As a rule, I’m pro-liquor. But then again, I don’t have to police 40,000 Red Sox fanatics 81 nights a year, so this may be a big fight:
As the Boston Red Sox prepare for their April 8 home opener at Fenway Park, the team is moving to expand the sale of mixed alcoholic beverages throughout the historic ballpark, drawing concerns from Boston police and Mayor Thomas M. Menino.
Representatives of the Red Sox told the Boston Licensing Board last week that the team wants the right to sell mixed drinks, in addition to beer, “at a limited number of stations’’ throughout the 37,000-seat stadium and on Yawkey Way. Currently, hard liquor is available mainly at refreshment stands serving fans with upper-level premium seats.
Doesn’t seem fair that the richies have it already but the unwashed masses can’t. At the same time, everywhere I’ve ever seen liquor at sports venues — at least outside of the club level — it’s been in the form of sugar-laden froofy frozen drinks and other obnoxious concoctions, more often mixed by machines than man.
Boston drinkers I have known are a fairly discerning bunch. When it comes to liquor, they prefer it simple and close to straight, and it’s not as if the Sox are going to set up a conventional bar with Jameson’s bottles on the shelf. As such, I doubt this will turn into a big problem or, for that matter, a particularly desirable product. For the most part you’re still going to hear “Hey! Beeah guy! We’re wicked thirsty heah!”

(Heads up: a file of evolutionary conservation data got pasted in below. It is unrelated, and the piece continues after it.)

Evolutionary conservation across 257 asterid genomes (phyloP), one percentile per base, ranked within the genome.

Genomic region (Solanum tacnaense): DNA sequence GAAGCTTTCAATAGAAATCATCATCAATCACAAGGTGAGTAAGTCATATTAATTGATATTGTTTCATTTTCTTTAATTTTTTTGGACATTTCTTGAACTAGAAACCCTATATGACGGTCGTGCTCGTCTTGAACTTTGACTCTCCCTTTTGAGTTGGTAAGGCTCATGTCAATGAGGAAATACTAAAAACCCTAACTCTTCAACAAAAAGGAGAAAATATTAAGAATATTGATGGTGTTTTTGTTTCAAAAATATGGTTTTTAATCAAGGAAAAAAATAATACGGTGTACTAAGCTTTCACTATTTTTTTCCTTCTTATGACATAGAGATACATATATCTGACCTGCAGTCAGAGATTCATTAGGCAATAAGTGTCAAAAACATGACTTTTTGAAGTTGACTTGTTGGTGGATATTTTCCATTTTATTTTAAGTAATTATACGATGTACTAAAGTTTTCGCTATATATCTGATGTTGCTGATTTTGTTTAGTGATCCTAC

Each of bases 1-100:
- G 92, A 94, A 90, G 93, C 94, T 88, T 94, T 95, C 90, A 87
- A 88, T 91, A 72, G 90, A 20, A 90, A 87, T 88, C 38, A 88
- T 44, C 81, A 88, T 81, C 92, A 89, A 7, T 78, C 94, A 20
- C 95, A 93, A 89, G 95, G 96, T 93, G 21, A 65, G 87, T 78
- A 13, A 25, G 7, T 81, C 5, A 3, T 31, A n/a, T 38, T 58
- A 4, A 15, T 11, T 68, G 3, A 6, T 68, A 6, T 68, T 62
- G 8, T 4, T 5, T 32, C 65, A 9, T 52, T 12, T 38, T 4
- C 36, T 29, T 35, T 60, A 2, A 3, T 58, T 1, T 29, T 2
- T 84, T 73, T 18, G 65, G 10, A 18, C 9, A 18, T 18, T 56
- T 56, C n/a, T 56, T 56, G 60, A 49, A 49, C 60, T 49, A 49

Building on a report from early September, Dodgers closer Kenley Jansen is slated to undergo a heart procedure on November 26. The estimated recovery time ranges from two to eight weeks, according to comments Jansen made Friday, and he expects to be able to rejoin the team once spring training rolls around next year.
Jansen, 31, was first diagnosed with an irregular heartbeat in 2011 and missed significant time during the 2011, 2012, and 2018 seasons due to the condition. He underwent his first surgery to correct the irregularity in 2012, but suffered recurring symptoms that could not be treated long-term with the heart medication and blood thinners that had been prescribed to him. Scarier still was the “atrial fibrillation episode” that the reliever experienced during a road trip to Colorado in August; per MLB.com’s Ken Gurnick, the high altitude exacerbated his heart condition and left him susceptible to future episodes in the event that he chose to return to the Rockies’ Coors Field.
Heart issues notwithstanding, the veteran right-hander pitched through his third straight All-Star season in 2018. Overall, he saw a downward trend in most of his stats, but still collected 38 saves in 59 opportunities and finished the season with a respectable 3.01 ERA, 2.1 BB/9 and 10.3 SO/9 through 71 2/3 innings. In October, he helped carry the Dodgers to their second consecutive pennant and wrapped up his sixth postseason run with three saves, two blown saves, and a 1.69 ERA across 10 2/3 innings.